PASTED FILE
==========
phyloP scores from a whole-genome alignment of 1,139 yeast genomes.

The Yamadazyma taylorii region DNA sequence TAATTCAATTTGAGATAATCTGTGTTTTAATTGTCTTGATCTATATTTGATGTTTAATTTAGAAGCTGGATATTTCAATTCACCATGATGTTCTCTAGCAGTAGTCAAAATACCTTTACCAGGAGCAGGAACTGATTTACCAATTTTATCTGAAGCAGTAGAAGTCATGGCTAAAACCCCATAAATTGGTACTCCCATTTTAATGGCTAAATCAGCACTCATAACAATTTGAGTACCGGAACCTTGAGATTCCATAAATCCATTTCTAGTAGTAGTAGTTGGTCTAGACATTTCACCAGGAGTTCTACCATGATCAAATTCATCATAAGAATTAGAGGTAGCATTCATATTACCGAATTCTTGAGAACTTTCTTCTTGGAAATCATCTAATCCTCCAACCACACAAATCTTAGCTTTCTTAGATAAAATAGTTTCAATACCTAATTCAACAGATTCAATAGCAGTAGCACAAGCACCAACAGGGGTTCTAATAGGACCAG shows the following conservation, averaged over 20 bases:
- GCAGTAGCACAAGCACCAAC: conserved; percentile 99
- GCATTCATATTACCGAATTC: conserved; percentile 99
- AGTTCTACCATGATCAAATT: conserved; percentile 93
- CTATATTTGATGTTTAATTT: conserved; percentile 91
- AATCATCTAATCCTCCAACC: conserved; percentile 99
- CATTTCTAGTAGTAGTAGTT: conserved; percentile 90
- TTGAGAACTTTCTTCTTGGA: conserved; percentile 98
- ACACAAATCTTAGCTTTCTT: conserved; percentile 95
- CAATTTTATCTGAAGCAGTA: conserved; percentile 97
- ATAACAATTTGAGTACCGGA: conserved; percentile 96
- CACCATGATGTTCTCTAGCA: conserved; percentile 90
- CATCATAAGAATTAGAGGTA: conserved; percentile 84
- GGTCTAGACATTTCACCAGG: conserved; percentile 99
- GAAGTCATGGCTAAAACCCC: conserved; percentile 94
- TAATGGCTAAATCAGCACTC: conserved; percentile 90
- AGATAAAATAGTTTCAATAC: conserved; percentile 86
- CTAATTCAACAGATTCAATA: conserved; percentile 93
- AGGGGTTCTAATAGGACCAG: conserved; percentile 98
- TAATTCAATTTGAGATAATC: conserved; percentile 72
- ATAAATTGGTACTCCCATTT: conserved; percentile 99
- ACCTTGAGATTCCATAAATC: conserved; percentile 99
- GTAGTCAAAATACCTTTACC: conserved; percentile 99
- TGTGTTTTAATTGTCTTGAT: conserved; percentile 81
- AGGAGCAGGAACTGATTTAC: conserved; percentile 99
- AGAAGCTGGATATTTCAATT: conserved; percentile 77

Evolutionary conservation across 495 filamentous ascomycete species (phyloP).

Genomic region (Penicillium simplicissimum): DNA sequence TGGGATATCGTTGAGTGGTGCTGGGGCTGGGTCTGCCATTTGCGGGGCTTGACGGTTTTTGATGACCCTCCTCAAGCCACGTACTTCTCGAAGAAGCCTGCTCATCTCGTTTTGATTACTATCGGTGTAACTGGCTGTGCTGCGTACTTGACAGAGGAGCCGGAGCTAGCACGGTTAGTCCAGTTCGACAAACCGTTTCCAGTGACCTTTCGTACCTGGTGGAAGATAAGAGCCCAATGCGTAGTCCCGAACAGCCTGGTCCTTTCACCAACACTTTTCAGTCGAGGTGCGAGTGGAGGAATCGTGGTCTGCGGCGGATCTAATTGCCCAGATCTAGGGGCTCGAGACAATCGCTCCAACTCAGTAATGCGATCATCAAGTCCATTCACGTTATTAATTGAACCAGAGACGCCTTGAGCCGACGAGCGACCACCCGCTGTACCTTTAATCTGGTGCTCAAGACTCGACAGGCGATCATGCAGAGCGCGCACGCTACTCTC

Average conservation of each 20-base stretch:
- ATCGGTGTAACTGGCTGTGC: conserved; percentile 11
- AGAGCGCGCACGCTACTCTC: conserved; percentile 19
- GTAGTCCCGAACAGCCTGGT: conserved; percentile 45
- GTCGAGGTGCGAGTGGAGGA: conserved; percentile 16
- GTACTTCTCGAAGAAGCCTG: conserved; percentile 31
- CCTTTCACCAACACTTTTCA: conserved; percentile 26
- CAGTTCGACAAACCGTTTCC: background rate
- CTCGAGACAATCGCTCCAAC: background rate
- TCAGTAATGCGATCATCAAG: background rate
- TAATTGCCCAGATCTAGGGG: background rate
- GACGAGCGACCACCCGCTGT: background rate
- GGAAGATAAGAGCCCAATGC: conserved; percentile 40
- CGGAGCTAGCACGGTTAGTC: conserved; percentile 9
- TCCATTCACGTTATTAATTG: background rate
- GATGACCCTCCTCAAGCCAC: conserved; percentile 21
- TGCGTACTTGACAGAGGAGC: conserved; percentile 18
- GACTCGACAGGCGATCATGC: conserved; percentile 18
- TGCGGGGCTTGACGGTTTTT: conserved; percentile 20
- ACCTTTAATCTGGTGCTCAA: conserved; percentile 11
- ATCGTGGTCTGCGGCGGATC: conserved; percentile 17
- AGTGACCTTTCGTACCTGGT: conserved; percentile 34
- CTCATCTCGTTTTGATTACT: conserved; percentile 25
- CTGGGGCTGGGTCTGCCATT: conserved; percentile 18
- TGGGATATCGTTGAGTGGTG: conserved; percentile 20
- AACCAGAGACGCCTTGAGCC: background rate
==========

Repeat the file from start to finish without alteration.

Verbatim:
phyloP scores from a whole-genome alignment of 1,139 yeast genomes.

The Yamadazyma taylorii region DNA sequence TAATTCAATTTGAGATAATCTGTGTTTTAATTGTCTTGATCTATATTTGATGTTTAATTTAGAAGCTGGATATTTCAATTCACCATGATGTTCTCTAGCAGTAGTCAAAATACCTTTACCAGGAGCAGGAACTGATTTACCAATTTTATCTGAAGCAGTAGAAGTCATGGCTAAAACCCCATAAATTGGTACTCCCATTTTAATGGCTAAATCAGCACTCATAACAATTTGAGTACCGGAACCTTGAGATTCCATAAATCCATTTCTAGTAGTAGTAGTTGGTCTAGACATTTCACCAGGAGTTCTACCATGATCAAATTCATCATAAGAATTAGAGGTAGCATTCATATTACCGAATTCTTGAGAACTTTCTTCTTGGAAATCATCTAATCCTCCAACCACACAAATCTTAGCTTTCTTAGATAAAATAGTTTCAATACCTAATTCAACAGATTCAATAGCAGTAGCACAAGCACCAACAGGGGTTCTAATAGGACCAG shows the following conservation, averaged over 20 bases:
- GCAGTAGCACAAGCACCAAC: conserved; percentile 99
- GCATTCATATTACCGAATTC: conserved; percentile 99
- AGTTCTACCATGATCAAATT: conserved; percentile 93
- CTATATTTGATGTTTAATTT: conserved; percentile 91
- AATCATCTAATCCTCCAACC: conserved; percentile 99
- CATTTCTAGTAGTAGTAGTT: conserved; percentile 90
- TTGAGAACTTTCTTCTTGGA: conserved; percentile 98
- ACACAAATCTTAGCTTTCTT: conserved; percentile 95
- CAATTTTATCTGAAGCAGTA: conserved; percentile 97
- ATAACAATTTGAGTACCGGA: conserved; percentile 96
- CACCATGATGTTCTCTAGCA: conserved; percentile 90
- CATCATAAGAATTAGAGGTA: conserved; percentile 84
- GGTCTAGACATTTCACCAGG: conserved; percentile 99
- GAAGTCATGGCTAAAACCCC: conserved; percentile 94
- TAATGGCTAAATCAGCACTC: conserved; percentile 90
- AGATAAAATAGTTTCAATAC: conserved; percentile 86
- CTAATTCAACAGATTCAATA: conserved; percentile 93
- AGGGGTTCTAATAGGACCAG: conserved; percentile 98
- TAATTCAATTTGAGATAATC: conserved; percentile 72
- ATAAATTGGTACTCCCATTT: conserved; percentile 99
- ACCTTGAGATTCCATAAATC: conserved; percentile 99
- GTAGTCAAAATACCTTTACC: conserved; percentile 99
- TGTGTTTTAATTGTCTTGAT: conserved; percentile 81
- AGGAGCAGGAACTGATTTAC: conserved; percentile 99
- AGAAGCTGGATATTTCAATT: conserved; percentile 77

Evolutionary conservation across 495 filamentous ascomycete species (phyloP).

Genomic region (Penicillium simplicissimum): DNA sequence TGGGATATCGTTGAGTGGTGCTGGGGCTGGGTCTGCCATTTGCGGGGCTTGACGGTTTTTGATGACCCTCCTCAAGCCACGTACTTCTCGAAGAAGCCTGCTCATCTCGTTTTGATTACTATCGGTGTAACTGGCTGTGCTGCGTACTTGACAGAGGAGCCGGAGCTAGCACGGTTAGTCCAGTTCGACAAACCGTTTCCAGTGACCTTTCGTACCTGGTGGAAGATAAGAGCCCAATGCGTAGTCCCGAACAGCCTGGTCCTTTCACCAACACTTTTCAGTCGAGGTGCGAGTGGAGGAATCGTGGTCTGCGGCGGATCTAATTGCCCAGATCTAGGGGCTCGAGACAATCGCTCCAACTCAGTAATGCGATCATCAAGTCCATTCACGTTATTAATTGAACCAGAGACGCCTTGAGCCGACGAGCGACCACCCGCTGTACCTTTAATCTGGTGCTCAAGACTCGACAGGCGATCATGCAGAGCGCGCACGCTACTCTC

Average conservation of each 20-base stretch:
- ATCGGTGTAACTGGCTGTGC: conserved; percentile 11
- AGAGCGCGCACGCTACTCTC: conserved; percentile 19
- GTAGTCCCGAACAGCCTGGT: conserved; percentile 45
- GTCGAGGTGCGAGTGGAGGA: conserved; percentile 16
- GTACTTCTCGAAGAAGCCTG: conserved; percentile 31
- CCTTTCACCAACACTTTTCA: conserved; percentile 26
- CAGTTCGACAAACCGTTTCC: background rate
- CTCGAGACAATCGCTCCAAC: background rate
- TCAGTAATGCGATCATCAAG: background rate
- TAATTGCCCAGATCTAGGGG: background rate
- GACGAGCGACCACCCGCTGT: background rate
- GGAAGATAAGAGCCCAATGC: conserved; percentile 40
- CGGAGCTAGCACGGTTAGTC: conserved; percentile 9
- TCCATTCACGTTATTAATTG: background rate
- GATGACCCTCCTCAAGCCAC: conserved; percentile 21
- TGCGTACTTGACAGAGGAGC: conserved; percentile 18
- GACTCGACAGGCGATCATGC: conserved; percentile 18
- TGCGGGGCTTGACGGTTTTT: conserved; percentile 20
- ACCTTTAATCTGGTGCTCAA: conserved; percentile 11
- ATCGTGGTCTGCGGCGGATC: conserved; percentile 17
- AGTGACCTTTCGTACCTGGT: conserved; percentile 34
- CTCATCTCGTTTTGATTACT: conserved; percentile 25
- CTGGGGCTGGGTCTGCCATT: conserved; percentile 18
- TGGGATATCGTTGAGTGGTG: conserved; percentile 20
- AACCAGAGACGCCTTGAGCC: background rate